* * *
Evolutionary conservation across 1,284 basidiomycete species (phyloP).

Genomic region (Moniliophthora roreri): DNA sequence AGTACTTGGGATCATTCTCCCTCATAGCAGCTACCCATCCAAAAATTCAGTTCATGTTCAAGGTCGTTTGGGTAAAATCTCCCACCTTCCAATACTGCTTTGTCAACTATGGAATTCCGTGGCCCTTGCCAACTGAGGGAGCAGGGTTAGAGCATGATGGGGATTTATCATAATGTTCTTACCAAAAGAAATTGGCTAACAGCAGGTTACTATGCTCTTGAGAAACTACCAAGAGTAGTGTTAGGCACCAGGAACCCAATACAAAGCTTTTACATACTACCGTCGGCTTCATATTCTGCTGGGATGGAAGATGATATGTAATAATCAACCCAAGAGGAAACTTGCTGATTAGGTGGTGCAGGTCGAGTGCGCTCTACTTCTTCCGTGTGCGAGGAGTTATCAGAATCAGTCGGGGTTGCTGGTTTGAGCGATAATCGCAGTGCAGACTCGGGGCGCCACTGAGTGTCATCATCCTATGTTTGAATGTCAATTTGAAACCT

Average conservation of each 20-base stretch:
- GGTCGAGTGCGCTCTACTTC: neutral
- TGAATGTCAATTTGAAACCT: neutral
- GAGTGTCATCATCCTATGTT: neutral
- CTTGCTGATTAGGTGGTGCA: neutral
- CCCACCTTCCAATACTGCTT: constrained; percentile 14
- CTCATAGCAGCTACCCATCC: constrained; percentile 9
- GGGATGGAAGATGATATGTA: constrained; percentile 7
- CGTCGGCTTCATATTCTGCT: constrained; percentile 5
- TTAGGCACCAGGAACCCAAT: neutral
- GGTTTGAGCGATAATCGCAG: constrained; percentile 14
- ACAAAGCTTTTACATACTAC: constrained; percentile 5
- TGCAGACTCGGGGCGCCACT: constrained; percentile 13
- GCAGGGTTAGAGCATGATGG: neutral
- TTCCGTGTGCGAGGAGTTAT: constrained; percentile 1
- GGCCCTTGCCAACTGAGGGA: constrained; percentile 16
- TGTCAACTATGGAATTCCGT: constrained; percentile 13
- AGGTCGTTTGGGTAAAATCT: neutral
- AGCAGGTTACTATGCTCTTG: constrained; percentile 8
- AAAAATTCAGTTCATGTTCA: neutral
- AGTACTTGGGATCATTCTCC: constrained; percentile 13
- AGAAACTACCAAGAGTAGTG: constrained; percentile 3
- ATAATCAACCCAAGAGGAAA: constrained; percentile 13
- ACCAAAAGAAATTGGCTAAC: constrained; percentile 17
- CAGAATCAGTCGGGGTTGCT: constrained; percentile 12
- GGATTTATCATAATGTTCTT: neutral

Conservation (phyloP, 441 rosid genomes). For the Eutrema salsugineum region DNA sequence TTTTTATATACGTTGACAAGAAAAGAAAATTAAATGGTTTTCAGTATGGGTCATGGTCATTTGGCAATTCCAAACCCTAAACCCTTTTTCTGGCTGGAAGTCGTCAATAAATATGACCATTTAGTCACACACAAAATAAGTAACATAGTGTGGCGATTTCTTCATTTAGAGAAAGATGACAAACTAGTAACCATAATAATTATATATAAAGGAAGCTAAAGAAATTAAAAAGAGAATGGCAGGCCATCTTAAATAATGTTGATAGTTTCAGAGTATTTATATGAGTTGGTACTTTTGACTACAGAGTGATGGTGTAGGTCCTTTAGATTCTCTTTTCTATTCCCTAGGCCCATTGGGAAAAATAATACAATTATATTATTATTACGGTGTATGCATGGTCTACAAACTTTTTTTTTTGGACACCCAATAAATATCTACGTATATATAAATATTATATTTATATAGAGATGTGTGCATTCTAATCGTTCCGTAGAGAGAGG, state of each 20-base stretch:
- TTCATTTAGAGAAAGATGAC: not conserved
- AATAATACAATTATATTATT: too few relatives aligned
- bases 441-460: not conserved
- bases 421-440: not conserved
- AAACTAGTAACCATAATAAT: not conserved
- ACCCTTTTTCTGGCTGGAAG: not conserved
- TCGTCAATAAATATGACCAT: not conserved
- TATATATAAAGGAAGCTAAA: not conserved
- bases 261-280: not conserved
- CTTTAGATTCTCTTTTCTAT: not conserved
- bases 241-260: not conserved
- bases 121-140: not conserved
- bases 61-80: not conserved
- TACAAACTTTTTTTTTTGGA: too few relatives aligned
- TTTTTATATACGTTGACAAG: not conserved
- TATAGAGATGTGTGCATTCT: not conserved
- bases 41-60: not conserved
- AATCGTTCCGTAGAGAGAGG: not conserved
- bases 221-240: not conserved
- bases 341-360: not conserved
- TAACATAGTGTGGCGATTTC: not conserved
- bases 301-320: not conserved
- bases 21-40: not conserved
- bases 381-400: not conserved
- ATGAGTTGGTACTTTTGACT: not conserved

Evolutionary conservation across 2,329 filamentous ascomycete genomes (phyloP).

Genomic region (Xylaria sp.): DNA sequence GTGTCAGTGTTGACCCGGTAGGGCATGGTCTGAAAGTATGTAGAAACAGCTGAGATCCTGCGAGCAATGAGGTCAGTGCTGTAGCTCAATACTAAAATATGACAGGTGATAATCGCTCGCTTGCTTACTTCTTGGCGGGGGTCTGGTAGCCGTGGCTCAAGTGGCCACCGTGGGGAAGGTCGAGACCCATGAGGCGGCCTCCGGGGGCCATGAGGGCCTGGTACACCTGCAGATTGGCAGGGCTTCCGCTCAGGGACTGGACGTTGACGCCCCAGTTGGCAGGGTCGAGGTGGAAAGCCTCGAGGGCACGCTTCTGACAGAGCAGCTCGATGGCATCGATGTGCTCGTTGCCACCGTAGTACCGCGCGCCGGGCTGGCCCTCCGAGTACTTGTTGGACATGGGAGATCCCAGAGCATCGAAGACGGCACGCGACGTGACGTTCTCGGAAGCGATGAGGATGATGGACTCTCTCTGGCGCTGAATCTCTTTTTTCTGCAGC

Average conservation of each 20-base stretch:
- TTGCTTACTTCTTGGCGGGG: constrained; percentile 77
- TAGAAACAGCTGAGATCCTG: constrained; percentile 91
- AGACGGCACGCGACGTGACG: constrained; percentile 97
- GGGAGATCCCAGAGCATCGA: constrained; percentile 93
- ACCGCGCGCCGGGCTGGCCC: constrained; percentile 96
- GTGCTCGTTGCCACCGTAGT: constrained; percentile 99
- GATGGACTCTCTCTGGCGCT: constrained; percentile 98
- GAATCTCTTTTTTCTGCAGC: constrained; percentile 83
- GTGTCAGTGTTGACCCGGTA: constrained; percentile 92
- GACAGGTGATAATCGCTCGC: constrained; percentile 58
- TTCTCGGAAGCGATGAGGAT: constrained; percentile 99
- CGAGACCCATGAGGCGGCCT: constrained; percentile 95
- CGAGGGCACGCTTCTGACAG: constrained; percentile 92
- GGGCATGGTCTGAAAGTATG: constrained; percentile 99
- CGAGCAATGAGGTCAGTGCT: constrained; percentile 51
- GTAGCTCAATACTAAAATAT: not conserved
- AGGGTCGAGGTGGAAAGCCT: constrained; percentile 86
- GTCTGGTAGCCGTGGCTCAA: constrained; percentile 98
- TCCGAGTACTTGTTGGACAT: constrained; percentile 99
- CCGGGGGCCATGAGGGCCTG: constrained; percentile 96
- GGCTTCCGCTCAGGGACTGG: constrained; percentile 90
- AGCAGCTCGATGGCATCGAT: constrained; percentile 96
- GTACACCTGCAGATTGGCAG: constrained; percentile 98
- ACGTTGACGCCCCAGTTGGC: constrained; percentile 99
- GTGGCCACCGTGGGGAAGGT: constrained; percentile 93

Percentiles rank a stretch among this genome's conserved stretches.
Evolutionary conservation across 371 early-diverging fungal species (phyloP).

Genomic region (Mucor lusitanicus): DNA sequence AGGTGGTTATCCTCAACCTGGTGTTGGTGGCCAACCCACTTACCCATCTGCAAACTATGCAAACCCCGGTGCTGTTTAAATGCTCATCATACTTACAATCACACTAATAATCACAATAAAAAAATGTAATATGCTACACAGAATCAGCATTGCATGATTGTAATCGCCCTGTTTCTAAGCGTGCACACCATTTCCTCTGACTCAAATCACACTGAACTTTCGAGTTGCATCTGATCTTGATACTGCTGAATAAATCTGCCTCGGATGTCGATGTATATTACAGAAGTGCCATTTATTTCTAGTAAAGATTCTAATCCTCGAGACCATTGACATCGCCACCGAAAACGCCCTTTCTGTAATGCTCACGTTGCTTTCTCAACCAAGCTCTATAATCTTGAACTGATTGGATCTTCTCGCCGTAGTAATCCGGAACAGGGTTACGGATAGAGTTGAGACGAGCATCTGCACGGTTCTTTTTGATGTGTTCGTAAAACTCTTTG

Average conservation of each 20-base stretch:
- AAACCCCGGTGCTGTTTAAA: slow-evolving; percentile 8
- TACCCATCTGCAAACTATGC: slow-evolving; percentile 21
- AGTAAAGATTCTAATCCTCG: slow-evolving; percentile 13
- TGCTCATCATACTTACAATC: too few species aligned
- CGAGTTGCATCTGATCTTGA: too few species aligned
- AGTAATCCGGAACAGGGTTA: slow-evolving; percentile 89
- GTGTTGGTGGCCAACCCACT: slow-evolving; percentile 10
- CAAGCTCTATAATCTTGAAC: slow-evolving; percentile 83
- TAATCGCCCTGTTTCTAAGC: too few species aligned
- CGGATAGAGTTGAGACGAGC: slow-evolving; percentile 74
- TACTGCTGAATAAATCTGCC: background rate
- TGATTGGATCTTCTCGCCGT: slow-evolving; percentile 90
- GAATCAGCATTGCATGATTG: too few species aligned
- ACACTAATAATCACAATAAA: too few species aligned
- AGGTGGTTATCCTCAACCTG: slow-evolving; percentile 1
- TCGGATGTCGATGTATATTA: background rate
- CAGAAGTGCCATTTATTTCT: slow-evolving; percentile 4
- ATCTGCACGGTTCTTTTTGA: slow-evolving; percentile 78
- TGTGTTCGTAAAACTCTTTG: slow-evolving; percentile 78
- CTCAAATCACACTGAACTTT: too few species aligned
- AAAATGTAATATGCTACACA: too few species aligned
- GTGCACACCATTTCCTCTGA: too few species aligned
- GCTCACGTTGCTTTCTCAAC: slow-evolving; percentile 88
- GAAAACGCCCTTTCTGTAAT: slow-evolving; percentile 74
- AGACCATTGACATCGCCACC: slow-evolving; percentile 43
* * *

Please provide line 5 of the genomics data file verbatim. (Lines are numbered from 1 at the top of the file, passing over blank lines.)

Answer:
- TGAATGTCAATTTGAAACCT: neutral